With all his ability and industry, and with the-best of intentions, John Clemens would seem to have had an unerring faculty for making business mistakes. It was his optimistic outlook, no doubt — his absolute confidence in the prosperity that lay just ahead — which led him from one unfortunate locality or enterprise to another, as long as he lived. About a year after his marriage he settled with his young wife in Gainsborough, Tennessee, a mountain town on the Cumberland River, and here, in 1825, their first child, a boy, was born. They named him Orion — after the constellation, perhaps — though they changed the accent to the first syllable, calling it Orion. Gainsborough was a small place with few enough law cases; but it could hardly have been as small, or furnished as few cases; as the next one selected, which was Jamestown, Fentress County, still farther toward the Eastward Mountains. Yet Jamestown had the advantage of being brand new, and in the eye of his fancy John Clemens doubtless saw it the future metropolis of east Tennessee, with himself its foremost jurist and citizen. He took an immediate and active interest in the development of the place, established the county-seat there, built the first Court House, and was promptly elected as circuit clerk of the court.
It was then that he decided to lay the foundation of a fortune for himself and his children by acquiring Fentress County land. Grants could be obtained in those days at the expense of less than a cent an acre, and John Clemens believed that the years lay not far distant when the land would increase in value ten thousand, twenty, perhaps even a hundred thousandfold. There was no wrong estimate in that. Land covered with the finest primeval timber, and filled with precious minerals, could hardly fail to become worth millions, even though his entire purchase of 75,000 acres probably did not cost him more than $500. The great tract lay about twenty nines to the southward of Jamestown. Standing in the door of the Court House he had built, looking out over the “Knob” of the Cumberland Mountains toward his vast possessions, he said:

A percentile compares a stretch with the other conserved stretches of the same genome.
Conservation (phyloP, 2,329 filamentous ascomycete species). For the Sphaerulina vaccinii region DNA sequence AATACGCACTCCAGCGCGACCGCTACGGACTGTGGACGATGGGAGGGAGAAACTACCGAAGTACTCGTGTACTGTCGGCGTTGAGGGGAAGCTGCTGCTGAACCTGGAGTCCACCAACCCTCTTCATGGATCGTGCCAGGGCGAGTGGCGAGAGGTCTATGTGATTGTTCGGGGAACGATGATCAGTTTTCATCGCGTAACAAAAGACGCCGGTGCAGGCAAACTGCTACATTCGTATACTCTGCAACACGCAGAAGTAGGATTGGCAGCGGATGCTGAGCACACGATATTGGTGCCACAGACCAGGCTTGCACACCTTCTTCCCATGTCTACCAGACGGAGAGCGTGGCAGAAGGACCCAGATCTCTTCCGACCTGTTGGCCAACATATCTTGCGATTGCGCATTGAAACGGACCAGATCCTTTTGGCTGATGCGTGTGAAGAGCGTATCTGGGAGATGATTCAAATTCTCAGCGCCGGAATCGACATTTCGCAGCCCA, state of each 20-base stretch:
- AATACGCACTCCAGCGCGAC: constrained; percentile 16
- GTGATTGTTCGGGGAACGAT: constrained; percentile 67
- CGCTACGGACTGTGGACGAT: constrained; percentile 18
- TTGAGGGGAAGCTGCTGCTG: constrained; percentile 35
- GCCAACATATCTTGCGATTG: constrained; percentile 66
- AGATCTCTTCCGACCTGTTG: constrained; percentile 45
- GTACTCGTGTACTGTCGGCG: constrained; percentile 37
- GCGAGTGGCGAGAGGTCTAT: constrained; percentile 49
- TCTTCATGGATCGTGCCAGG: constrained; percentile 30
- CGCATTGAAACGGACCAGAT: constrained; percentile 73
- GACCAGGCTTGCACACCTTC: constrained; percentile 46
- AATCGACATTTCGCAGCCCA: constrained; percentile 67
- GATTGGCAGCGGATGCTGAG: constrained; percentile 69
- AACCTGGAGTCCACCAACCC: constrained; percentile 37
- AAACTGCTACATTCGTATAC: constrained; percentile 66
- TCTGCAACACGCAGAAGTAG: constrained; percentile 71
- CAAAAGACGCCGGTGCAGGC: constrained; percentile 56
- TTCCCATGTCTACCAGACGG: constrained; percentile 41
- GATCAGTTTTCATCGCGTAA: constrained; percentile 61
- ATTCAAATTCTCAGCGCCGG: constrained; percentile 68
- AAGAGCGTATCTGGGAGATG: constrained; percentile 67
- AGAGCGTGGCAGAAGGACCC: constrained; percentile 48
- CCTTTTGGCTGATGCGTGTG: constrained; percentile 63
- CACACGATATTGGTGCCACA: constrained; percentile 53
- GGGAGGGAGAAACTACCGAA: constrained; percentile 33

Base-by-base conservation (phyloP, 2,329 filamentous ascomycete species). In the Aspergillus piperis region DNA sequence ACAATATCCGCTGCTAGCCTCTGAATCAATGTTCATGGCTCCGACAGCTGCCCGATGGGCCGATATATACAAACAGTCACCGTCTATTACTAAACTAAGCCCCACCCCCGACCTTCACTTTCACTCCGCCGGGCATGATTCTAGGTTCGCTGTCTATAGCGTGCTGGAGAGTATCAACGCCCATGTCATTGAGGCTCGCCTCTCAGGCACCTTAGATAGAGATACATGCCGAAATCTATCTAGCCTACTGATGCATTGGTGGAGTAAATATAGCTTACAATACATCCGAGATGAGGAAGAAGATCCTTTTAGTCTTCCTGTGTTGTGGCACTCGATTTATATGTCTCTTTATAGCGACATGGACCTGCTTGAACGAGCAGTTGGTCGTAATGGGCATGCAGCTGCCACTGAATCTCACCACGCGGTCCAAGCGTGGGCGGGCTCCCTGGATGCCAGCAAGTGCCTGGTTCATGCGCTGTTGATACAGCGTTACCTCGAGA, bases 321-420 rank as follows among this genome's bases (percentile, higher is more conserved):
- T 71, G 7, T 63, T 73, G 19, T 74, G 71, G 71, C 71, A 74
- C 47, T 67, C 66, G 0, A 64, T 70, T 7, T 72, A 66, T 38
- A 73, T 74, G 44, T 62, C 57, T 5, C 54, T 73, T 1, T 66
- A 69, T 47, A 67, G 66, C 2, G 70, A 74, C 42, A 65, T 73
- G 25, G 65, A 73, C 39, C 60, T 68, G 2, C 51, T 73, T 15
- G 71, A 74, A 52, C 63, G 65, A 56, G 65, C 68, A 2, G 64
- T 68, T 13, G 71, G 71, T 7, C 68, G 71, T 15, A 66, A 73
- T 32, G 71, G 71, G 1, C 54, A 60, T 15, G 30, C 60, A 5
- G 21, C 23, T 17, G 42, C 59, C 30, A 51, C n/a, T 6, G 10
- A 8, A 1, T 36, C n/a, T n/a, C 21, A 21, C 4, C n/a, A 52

“Whatever befalls me now, my heirs are secure. I may not live to see these acres turn into silver and gold, but my children will.”
Such was the creation of that mirage of wealth, the “Tennessee land,” which all his days and for long afterward would lie just ahead — a golden vision, its name the single watchword of the family fortunes — the dream fading with years, only materializing at last as a theme in a story of phantom riches, The Gilded Age.
Yet for once John Clemens saw clearly, and if his dream did not come true he was in no wise to blame. The land is priceless now, and a corporation of the Clemens heirs is to-day contesting the title of a thin fragment of it — about one thousand acres — overlooked in some survey.
Believing the future provided for, Clemens turned his attention to present needs. He built himself a house, unusual in its style and elegance. It had two windows in each room, and its walls were covered with plastering, something which no one in Jamestown had ever seen before. He was regarded as an aristocrat. He wore a swallow-tail coat of fine blue jeans, instead of the coarse brown native-made cloth. The blue-jeans coat was ornamented with brass buttons and cost one dollar and twenty-five cents a yard, a high price for that locality and time. His wife wore a calico dress for company, while the neighbor wives wore homespun linsey-woolsey. The new house was referred to as the Crystal Palace. When John and Jane Clemens attended balls — there were continuous balls during the holidays — they were considered the most graceful dancers.